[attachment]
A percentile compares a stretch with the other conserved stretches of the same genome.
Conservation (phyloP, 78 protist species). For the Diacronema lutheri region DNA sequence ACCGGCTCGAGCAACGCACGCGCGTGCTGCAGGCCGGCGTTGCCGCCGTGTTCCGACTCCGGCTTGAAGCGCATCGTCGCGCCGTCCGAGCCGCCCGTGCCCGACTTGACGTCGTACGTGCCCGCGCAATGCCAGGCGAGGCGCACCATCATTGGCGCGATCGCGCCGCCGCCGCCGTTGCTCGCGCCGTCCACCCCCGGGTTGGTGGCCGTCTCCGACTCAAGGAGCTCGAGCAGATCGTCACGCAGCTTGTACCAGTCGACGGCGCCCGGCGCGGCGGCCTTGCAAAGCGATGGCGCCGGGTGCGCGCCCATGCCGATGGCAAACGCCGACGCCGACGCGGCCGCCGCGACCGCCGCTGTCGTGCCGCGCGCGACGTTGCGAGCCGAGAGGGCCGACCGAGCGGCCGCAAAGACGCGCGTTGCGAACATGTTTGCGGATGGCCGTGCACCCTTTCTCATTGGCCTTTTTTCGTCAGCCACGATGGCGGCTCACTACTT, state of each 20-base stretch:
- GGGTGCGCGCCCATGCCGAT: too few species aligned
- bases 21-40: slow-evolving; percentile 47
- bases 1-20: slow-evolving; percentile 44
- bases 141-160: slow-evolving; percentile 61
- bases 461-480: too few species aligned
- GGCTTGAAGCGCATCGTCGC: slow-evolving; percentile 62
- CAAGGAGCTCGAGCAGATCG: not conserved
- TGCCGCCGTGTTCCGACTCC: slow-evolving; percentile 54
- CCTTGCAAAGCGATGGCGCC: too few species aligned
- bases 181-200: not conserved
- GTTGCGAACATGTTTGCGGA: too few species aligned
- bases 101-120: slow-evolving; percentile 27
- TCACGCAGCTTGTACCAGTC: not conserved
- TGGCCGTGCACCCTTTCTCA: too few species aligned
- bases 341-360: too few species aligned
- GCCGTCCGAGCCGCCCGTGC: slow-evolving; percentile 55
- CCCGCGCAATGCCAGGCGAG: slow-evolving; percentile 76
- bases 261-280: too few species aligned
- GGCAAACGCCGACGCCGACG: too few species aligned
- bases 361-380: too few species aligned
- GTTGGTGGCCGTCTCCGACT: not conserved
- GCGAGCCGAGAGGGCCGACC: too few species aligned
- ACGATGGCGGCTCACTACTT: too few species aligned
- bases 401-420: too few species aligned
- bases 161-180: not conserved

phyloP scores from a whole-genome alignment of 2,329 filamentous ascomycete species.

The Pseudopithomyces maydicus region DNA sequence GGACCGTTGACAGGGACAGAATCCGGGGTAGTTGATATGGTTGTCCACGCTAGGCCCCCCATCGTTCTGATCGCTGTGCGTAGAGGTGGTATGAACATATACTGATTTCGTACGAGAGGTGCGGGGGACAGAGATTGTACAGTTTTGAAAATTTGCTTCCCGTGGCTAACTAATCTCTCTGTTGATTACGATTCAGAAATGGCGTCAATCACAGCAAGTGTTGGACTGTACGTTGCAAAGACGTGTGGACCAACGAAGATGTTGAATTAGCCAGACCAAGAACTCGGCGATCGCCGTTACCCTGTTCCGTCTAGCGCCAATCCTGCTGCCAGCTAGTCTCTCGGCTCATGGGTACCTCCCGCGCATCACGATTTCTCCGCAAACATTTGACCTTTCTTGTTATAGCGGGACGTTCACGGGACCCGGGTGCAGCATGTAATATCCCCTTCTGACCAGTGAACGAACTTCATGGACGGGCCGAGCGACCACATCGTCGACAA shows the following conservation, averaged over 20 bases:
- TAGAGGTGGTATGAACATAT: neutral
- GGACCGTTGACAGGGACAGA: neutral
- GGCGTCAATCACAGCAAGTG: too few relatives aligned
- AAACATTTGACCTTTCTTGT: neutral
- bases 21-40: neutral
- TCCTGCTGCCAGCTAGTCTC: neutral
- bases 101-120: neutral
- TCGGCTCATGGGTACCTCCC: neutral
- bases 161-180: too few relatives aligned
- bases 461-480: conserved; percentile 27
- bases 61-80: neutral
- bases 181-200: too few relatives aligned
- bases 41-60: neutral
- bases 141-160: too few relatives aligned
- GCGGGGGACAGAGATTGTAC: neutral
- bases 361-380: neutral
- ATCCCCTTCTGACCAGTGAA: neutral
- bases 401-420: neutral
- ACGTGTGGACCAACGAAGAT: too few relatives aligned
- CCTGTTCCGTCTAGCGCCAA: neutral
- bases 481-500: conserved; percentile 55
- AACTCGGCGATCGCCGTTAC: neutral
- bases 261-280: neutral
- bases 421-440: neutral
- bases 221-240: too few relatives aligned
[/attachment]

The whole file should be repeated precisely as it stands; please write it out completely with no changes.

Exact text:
A percentile compares a stretch with the other conserved stretches of the same genome.
Conservation (phyloP, 78 protist species). For the Diacronema lutheri region DNA sequence ACCGGCTCGAGCAACGCACGCGCGTGCTGCAGGCCGGCGTTGCCGCCGTGTTCCGACTCCGGCTTGAAGCGCATCGTCGCGCCGTCCGAGCCGCCCGTGCCCGACTTGACGTCGTACGTGCCCGCGCAATGCCAGGCGAGGCGCACCATCATTGGCGCGATCGCGCCGCCGCCGCCGTTGCTCGCGCCGTCCACCCCCGGGTTGGTGGCCGTCTCCGACTCAAGGAGCTCGAGCAGATCGTCACGCAGCTTGTACCAGTCGACGGCGCCCGGCGCGGCGGCCTTGCAAAGCGATGGCGCCGGGTGCGCGCCCATGCCGATGGCAAACGCCGACGCCGACGCGGCCGCCGCGACCGCCGCTGTCGTGCCGCGCGCGACGTTGCGAGCCGAGAGGGCCGACCGAGCGGCCGCAAAGACGCGCGTTGCGAACATGTTTGCGGATGGCCGTGCACCCTTTCTCATTGGCCTTTTTTCGTCAGCCACGATGGCGGCTCACTACTT, state of each 20-base stretch:
- GGGTGCGCGCCCATGCCGAT: too few species aligned
- bases 21-40: slow-evolving; percentile 47
- bases 1-20: slow-evolving; percentile 44
- bases 141-160: slow-evolving; percentile 61
- bases 461-480: too few species aligned
- GGCTTGAAGCGCATCGTCGC: slow-evolving; percentile 62
- CAAGGAGCTCGAGCAGATCG: not conserved
- TGCCGCCGTGTTCCGACTCC: slow-evolving; percentile 54
- CCTTGCAAAGCGATGGCGCC: too few species aligned
- bases 181-200: not conserved
- GTTGCGAACATGTTTGCGGA: too few species aligned
- bases 101-120: slow-evolving; percentile 27
- TCACGCAGCTTGTACCAGTC: not conserved
- TGGCCGTGCACCCTTTCTCA: too few species aligned
- bases 341-360: too few species aligned
- GCCGTCCGAGCCGCCCGTGC: slow-evolving; percentile 55
- CCCGCGCAATGCCAGGCGAG: slow-evolving; percentile 76
- bases 261-280: too few species aligned
- GGCAAACGCCGACGCCGACG: too few species aligned
- bases 361-380: too few species aligned
- GTTGGTGGCCGTCTCCGACT: not conserved
- GCGAGCCGAGAGGGCCGACC: too few species aligned
- ACGATGGCGGCTCACTACTT: too few species aligned
- bases 401-420: too few species aligned
- bases 161-180: not conserved

phyloP scores from a whole-genome alignment of 2,329 filamentous ascomycete species.

The Pseudopithomyces maydicus region DNA sequence GGACCGTTGACAGGGACAGAATCCGGGGTAGTTGATATGGTTGTCCACGCTAGGCCCCCCATCGTTCTGATCGCTGTGCGTAGAGGTGGTATGAACATATACTGATTTCGTACGAGAGGTGCGGGGGACAGAGATTGTACAGTTTTGAAAATTTGCTTCCCGTGGCTAACTAATCTCTCTGTTGATTACGATTCAGAAATGGCGTCAATCACAGCAAGTGTTGGACTGTACGTTGCAAAGACGTGTGGACCAACGAAGATGTTGAATTAGCCAGACCAAGAACTCGGCGATCGCCGTTACCCTGTTCCGTCTAGCGCCAATCCTGCTGCCAGCTAGTCTCTCGGCTCATGGGTACCTCCCGCGCATCACGATTTCTCCGCAAACATTTGACCTTTCTTGTTATAGCGGGACGTTCACGGGACCCGGGTGCAGCATGTAATATCCCCTTCTGACCAGTGAACGAACTTCATGGACGGGCCGAGCGACCACATCGTCGACAA shows the following conservation, averaged over 20 bases:
- TAGAGGTGGTATGAACATAT: neutral
- GGACCGTTGACAGGGACAGA: neutral
- GGCGTCAATCACAGCAAGTG: too few relatives aligned
- AAACATTTGACCTTTCTTGT: neutral
- bases 21-40: neutral
- TCCTGCTGCCAGCTAGTCTC: neutral
- bases 101-120: neutral
- TCGGCTCATGGGTACCTCCC: neutral
- bases 161-180: too few relatives aligned
- bases 461-480: conserved; percentile 27
- bases 61-80: neutral
- bases 181-200: too few relatives aligned
- bases 41-60: neutral
- bases 141-160: too few relatives aligned
- GCGGGGGACAGAGATTGTAC: neutral
- bases 361-380: neutral
- ATCCCCTTCTGACCAGTGAA: neutral
- bases 401-420: neutral
- ACGTGTGGACCAACGAAGAT: too few relatives aligned
- CCTGTTCCGTCTAGCGCCAA: neutral
- bases 481-500: conserved; percentile 55
- AACTCGGCGATCGCCGTTAC: neutral
- bases 261-280: neutral
- bases 421-440: neutral
- bases 221-240: too few relatives aligned